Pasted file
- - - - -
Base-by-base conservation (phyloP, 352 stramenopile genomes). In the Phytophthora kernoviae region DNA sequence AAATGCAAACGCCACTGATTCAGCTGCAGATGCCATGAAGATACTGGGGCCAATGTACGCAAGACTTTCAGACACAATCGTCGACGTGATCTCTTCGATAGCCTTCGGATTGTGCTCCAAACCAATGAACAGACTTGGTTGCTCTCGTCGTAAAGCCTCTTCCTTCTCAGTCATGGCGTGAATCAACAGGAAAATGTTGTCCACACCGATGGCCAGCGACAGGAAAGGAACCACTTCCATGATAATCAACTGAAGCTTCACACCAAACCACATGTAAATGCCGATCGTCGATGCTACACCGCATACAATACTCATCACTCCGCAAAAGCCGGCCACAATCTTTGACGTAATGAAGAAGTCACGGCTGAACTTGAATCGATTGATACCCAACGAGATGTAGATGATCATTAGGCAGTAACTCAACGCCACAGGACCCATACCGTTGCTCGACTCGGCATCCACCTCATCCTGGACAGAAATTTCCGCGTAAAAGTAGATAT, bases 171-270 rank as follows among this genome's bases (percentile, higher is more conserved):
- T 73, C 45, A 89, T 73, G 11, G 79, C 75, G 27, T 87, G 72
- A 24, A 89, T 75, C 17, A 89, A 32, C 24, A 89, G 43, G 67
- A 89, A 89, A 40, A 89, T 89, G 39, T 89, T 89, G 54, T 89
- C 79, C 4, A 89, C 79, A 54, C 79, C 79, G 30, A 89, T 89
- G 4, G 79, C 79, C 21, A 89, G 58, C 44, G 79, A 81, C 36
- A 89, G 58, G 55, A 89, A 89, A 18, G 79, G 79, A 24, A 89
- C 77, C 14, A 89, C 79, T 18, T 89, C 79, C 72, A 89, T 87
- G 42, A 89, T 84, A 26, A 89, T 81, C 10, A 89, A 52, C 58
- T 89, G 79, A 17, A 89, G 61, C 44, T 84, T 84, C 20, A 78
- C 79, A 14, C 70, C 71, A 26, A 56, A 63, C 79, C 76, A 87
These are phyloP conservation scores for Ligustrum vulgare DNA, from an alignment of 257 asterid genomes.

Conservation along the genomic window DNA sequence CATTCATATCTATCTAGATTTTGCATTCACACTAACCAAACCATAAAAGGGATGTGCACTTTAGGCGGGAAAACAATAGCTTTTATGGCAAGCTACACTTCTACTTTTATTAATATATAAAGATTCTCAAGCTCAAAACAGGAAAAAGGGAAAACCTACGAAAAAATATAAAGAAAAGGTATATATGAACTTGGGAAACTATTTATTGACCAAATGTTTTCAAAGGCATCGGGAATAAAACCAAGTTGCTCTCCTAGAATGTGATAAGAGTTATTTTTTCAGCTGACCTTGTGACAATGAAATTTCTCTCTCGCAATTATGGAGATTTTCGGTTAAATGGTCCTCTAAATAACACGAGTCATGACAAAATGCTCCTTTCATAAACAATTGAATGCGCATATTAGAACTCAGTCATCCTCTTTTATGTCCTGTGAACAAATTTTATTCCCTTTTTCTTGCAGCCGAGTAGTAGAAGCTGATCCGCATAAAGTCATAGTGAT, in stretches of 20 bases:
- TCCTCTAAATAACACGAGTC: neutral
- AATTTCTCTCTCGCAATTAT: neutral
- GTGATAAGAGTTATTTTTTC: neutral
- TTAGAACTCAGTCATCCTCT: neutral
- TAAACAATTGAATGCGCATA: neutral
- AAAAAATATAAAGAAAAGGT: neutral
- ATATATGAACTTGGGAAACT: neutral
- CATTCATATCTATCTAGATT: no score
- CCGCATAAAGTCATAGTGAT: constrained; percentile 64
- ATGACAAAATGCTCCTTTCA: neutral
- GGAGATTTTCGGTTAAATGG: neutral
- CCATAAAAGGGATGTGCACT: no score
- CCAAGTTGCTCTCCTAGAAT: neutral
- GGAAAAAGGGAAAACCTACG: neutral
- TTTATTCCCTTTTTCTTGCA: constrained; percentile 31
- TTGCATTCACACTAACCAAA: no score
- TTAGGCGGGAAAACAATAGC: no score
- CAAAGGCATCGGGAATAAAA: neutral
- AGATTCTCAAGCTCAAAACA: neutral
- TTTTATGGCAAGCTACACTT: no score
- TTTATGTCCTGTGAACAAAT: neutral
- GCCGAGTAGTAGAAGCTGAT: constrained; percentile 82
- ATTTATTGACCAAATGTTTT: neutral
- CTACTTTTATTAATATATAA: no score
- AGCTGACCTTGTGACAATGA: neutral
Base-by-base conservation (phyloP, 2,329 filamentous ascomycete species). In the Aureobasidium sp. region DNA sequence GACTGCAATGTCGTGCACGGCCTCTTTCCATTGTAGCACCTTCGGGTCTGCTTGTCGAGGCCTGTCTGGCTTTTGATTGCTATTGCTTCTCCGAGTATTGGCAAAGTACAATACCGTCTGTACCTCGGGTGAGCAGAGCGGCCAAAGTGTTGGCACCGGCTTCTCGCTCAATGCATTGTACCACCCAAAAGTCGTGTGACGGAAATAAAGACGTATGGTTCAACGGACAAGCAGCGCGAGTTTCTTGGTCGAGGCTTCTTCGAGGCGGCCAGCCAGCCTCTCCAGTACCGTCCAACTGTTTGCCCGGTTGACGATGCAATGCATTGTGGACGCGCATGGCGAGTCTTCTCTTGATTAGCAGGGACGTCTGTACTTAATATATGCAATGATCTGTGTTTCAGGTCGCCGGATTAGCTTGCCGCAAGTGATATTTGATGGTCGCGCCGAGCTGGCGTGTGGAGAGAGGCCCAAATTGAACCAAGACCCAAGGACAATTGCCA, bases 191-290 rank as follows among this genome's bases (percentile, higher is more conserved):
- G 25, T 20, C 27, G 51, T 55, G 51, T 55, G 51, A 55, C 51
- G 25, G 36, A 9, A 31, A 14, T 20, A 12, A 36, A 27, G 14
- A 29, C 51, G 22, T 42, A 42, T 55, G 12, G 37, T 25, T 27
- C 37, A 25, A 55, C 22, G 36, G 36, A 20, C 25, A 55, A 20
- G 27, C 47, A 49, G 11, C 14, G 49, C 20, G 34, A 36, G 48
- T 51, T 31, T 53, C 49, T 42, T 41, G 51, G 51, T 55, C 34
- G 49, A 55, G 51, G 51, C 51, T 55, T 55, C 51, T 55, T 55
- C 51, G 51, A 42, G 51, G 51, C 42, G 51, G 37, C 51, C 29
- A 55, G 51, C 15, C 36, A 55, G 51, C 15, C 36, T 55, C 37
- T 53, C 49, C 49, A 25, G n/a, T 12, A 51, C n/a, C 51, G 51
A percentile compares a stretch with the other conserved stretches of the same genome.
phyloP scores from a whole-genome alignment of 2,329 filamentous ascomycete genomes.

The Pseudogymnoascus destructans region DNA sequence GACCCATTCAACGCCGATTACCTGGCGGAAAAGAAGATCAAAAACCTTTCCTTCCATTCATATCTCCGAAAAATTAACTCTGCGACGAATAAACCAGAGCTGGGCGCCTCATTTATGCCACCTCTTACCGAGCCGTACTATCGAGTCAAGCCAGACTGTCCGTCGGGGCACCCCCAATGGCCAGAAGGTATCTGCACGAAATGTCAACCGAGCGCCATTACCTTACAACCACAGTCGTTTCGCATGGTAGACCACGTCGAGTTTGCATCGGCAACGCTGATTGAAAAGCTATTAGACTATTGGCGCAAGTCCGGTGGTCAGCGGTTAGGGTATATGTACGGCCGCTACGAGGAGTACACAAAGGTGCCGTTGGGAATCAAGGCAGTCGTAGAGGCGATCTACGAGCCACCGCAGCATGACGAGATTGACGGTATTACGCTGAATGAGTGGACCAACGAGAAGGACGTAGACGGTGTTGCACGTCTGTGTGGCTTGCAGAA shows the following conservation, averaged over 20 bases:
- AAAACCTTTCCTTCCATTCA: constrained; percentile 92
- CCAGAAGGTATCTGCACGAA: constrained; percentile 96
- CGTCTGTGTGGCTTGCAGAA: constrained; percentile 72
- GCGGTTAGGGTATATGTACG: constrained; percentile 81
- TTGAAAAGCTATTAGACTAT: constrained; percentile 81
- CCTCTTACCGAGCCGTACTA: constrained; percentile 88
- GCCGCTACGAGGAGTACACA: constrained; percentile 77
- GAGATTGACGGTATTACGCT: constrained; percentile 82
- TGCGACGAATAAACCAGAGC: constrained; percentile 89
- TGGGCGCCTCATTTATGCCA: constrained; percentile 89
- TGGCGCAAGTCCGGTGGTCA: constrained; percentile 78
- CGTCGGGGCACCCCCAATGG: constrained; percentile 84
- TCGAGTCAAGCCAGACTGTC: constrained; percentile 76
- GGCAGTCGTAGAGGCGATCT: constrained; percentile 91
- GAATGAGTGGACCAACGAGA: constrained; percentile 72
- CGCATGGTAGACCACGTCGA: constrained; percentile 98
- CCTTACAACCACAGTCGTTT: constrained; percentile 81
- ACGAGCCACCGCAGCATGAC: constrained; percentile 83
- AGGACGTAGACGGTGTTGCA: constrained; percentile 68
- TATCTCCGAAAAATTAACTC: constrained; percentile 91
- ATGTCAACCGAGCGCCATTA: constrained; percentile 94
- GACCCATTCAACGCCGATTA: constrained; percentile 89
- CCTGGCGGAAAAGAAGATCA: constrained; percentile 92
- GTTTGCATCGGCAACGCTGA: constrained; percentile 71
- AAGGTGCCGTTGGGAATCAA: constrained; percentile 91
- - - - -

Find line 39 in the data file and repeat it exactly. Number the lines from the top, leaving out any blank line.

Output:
Base-by-base conservation (phyloP, 2,329 filamentous ascomycete species). In the Aureobasidium sp. region DNA sequence GACTGCAATGTCGTGCACGGCCTCTTTCCATTGTAGCACCTTCGGGTCTGCTTGTCGAGGCCTGTCTGGCTTTTGATTGCTATTGCTTCTCCGAGTATTGGCAAAGTACAATACCGTCTGTACCTCGGGTGAGCAGAGCGGCCAAAGTGTTGGCACCGGCTTCTCGCTCAATGCATTGTACCACCCAAAAGTCGTGTGACGGAAATAAAGACGTATGGTTCAACGGACAAGCAGCGCGAGTTTCTTGGTCGAGGCTTCTTCGAGGCGGCCAGCCAGCCTCTCCAGTACCGTCCAACTGTTTGCCCGGTTGACGATGCAATGCATTGTGGACGCGCATGGCGAGTCTTCTCTTGATTAGCAGGGACGTCTGTACTTAATATATGCAATGATCTGTGTTTCAGGTCGCCGGATTAGCTTGCCGCAAGTGATATTTGATGGTCGCGCCGAGCTGGCGTGTGGAGAGAGGCCCAAATTGAACCAAGACCCAAGGACAATTGCCA, bases 191-290 rank as follows among this genome's bases (percentile, higher is more conserved):